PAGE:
AnIntegrated Campaign Pays Off for

Congratulations. You’ve gotten over a big hurdle: getting visitors to your Web site and enticing them to register. But you know your work isn’t done. A large, clean opt-in list won’t do you much good if the registered users don’t return to your site — regularly.

So if you find yourself in this situation, look to for guidance. is an online e-marketplace for commercial real-estate professionals. Clients include commercial real-estate owners, brokers, investors, and service providers who visit the site to post and search listings, identify real-estate opportunities, and network across the United States. Simply put, the site matches up people with something to sell with people who want to buy.

One of the company’s main challenges was to get repeat visits. When it first began to integrate its e-marketing program back in July 2000, it had a fairly healthy database of about 15,000 registered users. But even with all those users, it’s not every day that someone wants to post a listing or search for information. And as many marketers I’ve talked to have discovered, it can be tough to get return visits if you aren’t part of a customer’s daily routine. Only around 17 percent actually visited the site each month.

So needed to keep the site on top of its clients’ minds. And thanks to an intense, integrated campaign of direct mail, telemarketing, and email marketing, the company was able to nearly double its database and up the usage rate to almost 25 percent.

Here’s how the company did it.

One piece involved using that traditional means of communication: the telephone. found that commercial real-estate brokers love to do business by phone. (Having been on the line with some very friendly, chatty brokers, I’m not surprised.) The company contacted these brokers, told them about the site, and asked them if they wanted to register. About 20 percent did. And those who weren’t interested right then were asked if they wanted to receive email about future product releases, more information on, and so on. That tactic also helped to build up the opt-in list.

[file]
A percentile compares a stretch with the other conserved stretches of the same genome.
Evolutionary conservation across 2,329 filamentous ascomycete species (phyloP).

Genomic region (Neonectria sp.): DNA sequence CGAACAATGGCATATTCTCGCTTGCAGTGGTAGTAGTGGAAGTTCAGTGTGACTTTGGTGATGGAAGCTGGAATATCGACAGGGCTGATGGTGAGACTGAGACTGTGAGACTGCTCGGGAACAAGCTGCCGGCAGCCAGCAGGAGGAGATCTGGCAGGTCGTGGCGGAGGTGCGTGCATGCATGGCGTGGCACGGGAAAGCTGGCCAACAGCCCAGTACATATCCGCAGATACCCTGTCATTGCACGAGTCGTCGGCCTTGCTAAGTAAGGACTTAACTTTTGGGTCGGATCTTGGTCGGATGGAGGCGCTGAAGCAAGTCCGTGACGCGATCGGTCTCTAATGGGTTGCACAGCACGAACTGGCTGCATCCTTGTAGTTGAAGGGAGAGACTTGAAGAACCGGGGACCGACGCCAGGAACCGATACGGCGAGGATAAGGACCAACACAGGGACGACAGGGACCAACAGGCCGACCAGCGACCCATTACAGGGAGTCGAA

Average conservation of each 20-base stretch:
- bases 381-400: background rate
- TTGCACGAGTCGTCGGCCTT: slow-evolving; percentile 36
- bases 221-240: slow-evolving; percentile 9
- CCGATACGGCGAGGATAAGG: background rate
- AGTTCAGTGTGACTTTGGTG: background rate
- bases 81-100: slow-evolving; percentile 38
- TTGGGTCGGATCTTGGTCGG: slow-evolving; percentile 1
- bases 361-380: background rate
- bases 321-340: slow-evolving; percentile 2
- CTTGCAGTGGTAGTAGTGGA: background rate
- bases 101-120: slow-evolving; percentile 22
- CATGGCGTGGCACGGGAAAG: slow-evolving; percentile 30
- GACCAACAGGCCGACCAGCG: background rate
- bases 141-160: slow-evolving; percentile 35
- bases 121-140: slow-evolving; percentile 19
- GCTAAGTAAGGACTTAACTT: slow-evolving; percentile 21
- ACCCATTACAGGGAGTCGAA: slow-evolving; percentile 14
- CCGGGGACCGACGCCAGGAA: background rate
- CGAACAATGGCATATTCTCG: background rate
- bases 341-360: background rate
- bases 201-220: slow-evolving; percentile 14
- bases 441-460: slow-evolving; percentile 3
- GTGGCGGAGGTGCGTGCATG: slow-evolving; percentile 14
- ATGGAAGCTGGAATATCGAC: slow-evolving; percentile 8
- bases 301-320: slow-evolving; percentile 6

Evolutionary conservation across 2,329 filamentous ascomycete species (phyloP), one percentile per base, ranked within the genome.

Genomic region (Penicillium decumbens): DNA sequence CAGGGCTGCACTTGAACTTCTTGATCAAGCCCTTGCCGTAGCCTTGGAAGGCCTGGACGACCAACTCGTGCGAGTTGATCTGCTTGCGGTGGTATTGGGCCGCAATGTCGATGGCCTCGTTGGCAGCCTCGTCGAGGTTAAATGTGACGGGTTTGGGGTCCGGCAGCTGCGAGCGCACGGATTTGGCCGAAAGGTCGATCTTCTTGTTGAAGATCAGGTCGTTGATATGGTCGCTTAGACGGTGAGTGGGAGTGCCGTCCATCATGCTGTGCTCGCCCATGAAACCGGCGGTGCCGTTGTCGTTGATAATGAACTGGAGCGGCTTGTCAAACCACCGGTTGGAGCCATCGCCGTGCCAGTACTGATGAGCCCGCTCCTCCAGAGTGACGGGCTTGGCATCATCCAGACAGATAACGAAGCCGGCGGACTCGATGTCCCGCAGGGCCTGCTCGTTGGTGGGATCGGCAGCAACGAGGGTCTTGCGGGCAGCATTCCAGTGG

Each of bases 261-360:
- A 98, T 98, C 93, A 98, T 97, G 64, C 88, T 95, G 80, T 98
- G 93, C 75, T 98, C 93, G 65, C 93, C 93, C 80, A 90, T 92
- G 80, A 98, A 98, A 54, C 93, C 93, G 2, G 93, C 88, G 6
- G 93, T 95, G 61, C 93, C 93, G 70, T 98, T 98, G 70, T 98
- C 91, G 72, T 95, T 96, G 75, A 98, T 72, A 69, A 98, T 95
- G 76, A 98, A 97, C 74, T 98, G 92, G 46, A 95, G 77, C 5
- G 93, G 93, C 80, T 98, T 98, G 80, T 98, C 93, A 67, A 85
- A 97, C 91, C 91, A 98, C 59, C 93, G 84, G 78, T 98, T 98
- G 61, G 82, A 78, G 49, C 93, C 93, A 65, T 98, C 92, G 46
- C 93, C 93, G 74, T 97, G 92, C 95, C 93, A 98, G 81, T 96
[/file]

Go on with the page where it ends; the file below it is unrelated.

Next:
Another prong involved an email marketing campaign targeted at inactive users. A few months ago, looked at all of the registered brokers (and in case I need to point this out, notice I said “registered” — this was not spam) who had not logged on in the previous 90 days. They accounted for 7,596 registered users. With the help of interactive marketing firm Responsys Inc. and its Responsys Interact tool, then contacted these brokers.

The company sent out a message that thanked the users for their business and reminded them of the marketing tools that it offers. As an incentive, offered users a sweepstakes entry to win a nice set of golf clubs for each listing they entered or updated.

Plus the messages included a short survey. The survey asked why brokers had not logged on to recently, how the site could improve its products and services, and whether the broker used other commercial real-estate Web sites. For answering the survey, the participant received an additional sweepstakes entry.

The company was pleased with the immediate results:

  • Of the 7,596 messages sent, 2,954 were opened. That’s about a 39 percent open rate.

  • Of the brokers who opened the messages, a large majority (2,582) did one or more activities. These activities included searching, adding listings, visiting the home page, and adding information to a listing. This translates to a reactivation rate of about 34 percent of people who were sent the message and about 87 percent of people who were sent and opened the message.
  • Of those who opened the message, about 12.9 percent (383 people) took the survey.
  • The cost per open was $0.43, and the cost per click was $3.23.

There’s more to measure than just immediate numbers, of course. You’re probably wondering about long-term effects. Did this really help to encourage repeat visitors?

It sure did. studied behavior one month after the program, and the data revealed a sustained impact. Nearly 50 percent of the brokers who were activated by the program remained active. So the program will be repeated quarterly.

And the survey captured some valuable feedback. had thought that site navigation was part of the inactivity problem. But it learned that users felt that the site navigation was OK; the issue lay in the number of listings. Users wanted more content. So got some valuable qualitative feedback in a short amount of time, without investing in expensive focus groups.

This is just one part of’s e-marketing strategy. Next time, we’ll take a look at how it used multiple rules-based engines to adapt and change its messages based on its customers’ behavior in real time.

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